Another week, another solid French movie hits Chicago | Bleader

Another week, another solid French movie hits Chicago


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Guillaume Canet, right, stars in A Better Life.
  • Guillaume Canet, right, stars in A Better Life.
For the past few weeks I've felt as if I've discovered a significant French filmmaker every time I've turned my head. This feeling derives in part from the recent Chicago runs of Philippe Garrel's A Burning Hot Summer and Benoît Jacquot's Farewell, My Queen (which I wrote about on Friday); the Music Box Theatre's upcoming French film series is another factor. Screening in this series are A Better Life and 38 Witnesses, whose accomplished directors—Cédric Kahn and Lucas Belvaux, respectively—have even less of an American following than Garrel or Jacquot. Both filmmakers belong to a generation of actor-directors that became active around the early 1990s and who often act in each other's movies. This loose-knit group would also include Xavier Beauvois (who directed Of Gods and Men and Le Petit Lieutenant and acted for Garrel and Jacquot, among others), Noémie Lvovsky (who appears in two films in the Music Box series, 17 Girls and Guilty, along with Farewell, My Queen), and Guillaume Canet (who stars in Better Life and directed Tell No One).

The team spirit recalls that of the early French New Wave movies, but the similarities would seem to end there. In my exposure to their work (which is, I'll admit, minimal; none of Lvovsky's directorial efforts are available here, nor are many of Kahn's), I haven't detected a singular authorial style comparable to Godard's or Rivette's. The films owe as much to mainstream filmmaking as to art movies: they tend to center, unsurprisingly, on strong performances and straight-ahead storytelling. (Indeed, Belvaux's major work, The Trilogy, is a series of three genre exercises featuring the same characters.) Their formal confidence emerges in subtler ways—consistently thoughtful compositions, unpredictable leaps forward in narrative time, casual frankness about working life and sex.

A Better Life displays all of these virtues and tells a solid story to boot. It's the sort of unblemished good movie that would approach greatness if not for its inherent modesty. Yann, the hero played by Canet, is a relatable everyman, a former foster child working as a short-order cook and aspiring to move up in society. He meets the right woman—a gorgeous single mom (Leila Bekhti, of A Prophet) who's also had her share of trouble—and decides that she's the one with whom he can take on the world. The first 20 minutes relates their low-budget, illusion-free courtship, and this passage would make a fine little film in its own right—a tale of compromised happiness that recalls some of Raymond Carver's short fiction (or Erick Zonca's The Dreamlife of Angels, a high-water mark for this type of realist French cinema). The remainder of Better Life concerns the couple's losing battle with adult life. They try to open a bed and breakfast, but find themselves drowning in debts before they can even open the place. Eventually, the mother leaves for Canada because she's offered a decent-paying job that could help ease the financial burden.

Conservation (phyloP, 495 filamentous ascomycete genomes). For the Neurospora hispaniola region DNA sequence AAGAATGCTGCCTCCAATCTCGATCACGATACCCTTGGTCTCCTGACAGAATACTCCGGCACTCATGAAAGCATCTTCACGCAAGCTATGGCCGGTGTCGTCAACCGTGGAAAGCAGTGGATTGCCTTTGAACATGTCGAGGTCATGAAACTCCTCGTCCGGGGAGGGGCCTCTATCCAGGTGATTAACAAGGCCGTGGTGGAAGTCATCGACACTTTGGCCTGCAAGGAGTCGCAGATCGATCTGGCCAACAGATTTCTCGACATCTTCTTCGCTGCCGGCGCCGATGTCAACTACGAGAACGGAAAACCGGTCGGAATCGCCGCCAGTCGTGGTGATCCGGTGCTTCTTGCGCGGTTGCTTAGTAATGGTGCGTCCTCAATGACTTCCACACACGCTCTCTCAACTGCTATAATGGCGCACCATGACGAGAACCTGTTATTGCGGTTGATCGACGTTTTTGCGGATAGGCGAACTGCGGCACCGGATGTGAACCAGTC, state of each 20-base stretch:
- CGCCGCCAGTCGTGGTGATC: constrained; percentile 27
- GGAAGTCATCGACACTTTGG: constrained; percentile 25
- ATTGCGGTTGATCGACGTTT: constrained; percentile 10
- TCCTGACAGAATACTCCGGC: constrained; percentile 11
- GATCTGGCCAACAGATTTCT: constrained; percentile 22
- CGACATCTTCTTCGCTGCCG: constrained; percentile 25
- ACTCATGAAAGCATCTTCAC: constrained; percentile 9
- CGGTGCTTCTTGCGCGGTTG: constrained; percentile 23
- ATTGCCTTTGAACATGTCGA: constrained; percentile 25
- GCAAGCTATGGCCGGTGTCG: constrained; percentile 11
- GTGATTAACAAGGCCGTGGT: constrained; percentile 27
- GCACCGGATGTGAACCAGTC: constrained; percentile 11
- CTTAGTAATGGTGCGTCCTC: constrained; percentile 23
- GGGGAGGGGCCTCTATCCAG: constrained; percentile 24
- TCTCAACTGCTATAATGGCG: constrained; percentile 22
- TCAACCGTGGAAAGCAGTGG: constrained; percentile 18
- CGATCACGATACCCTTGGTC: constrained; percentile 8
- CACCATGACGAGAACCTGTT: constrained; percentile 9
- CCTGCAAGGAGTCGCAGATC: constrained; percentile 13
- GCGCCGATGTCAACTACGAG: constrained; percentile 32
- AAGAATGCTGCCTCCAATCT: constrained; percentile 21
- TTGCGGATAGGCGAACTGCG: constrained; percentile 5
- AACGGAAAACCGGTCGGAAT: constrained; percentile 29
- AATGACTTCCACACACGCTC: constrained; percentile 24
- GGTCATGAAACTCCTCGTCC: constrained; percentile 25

Leila Bekhti and director Cedric Kahn
  • Leila Bekhti and director Cedric Kahn
Kahn is perceptive to how small businesses work and to how they're undone. A visit from the fire inspector is an unexpectedly suspenseful scene, as is the couple's loan application process. A series of installations will cost 20,000 euros more than what the bank will give them: do they cut corners or borrow money through less reputable sources? The drama accumulates through facts and figures, until they overwhelm the characters entirely. Kahn's camerawork is fleet and unobtrusive, the better to take in these details as they emerge. It also allows for fluid shifts in tone—a hallmark of films by Kahn as well as Beauvois and Jacquot. Despite the melodramatic arc of its story, A Better Life is filled with moments of levity. There's a wonderful scene in a nightclub about halfway into the film. At this point, Yann has lost just about everything—his money, his prospective business, his woman—and to make matters more difficult, he has to take care of a nine-year-old boy whose mother's in Canada. For a few minutes of the movie, he drinks, dances, and fucks with believable abandon, as he has little left to lose.

What fascinates me about Kahn's film is how it always seems to be catching up with its story, rather than parceling it out from above. Implicit in this strategy is the assertion that real life is just as compelling as movies—a position that would seem to run counter to expectations of both escapism and high art. This might explain why Kahn (or, for that matter, Jacquot, who's more psychological in his approach but no less self-effacing in his style) remains so little-known here. You can't categorize life into a marketable genre.


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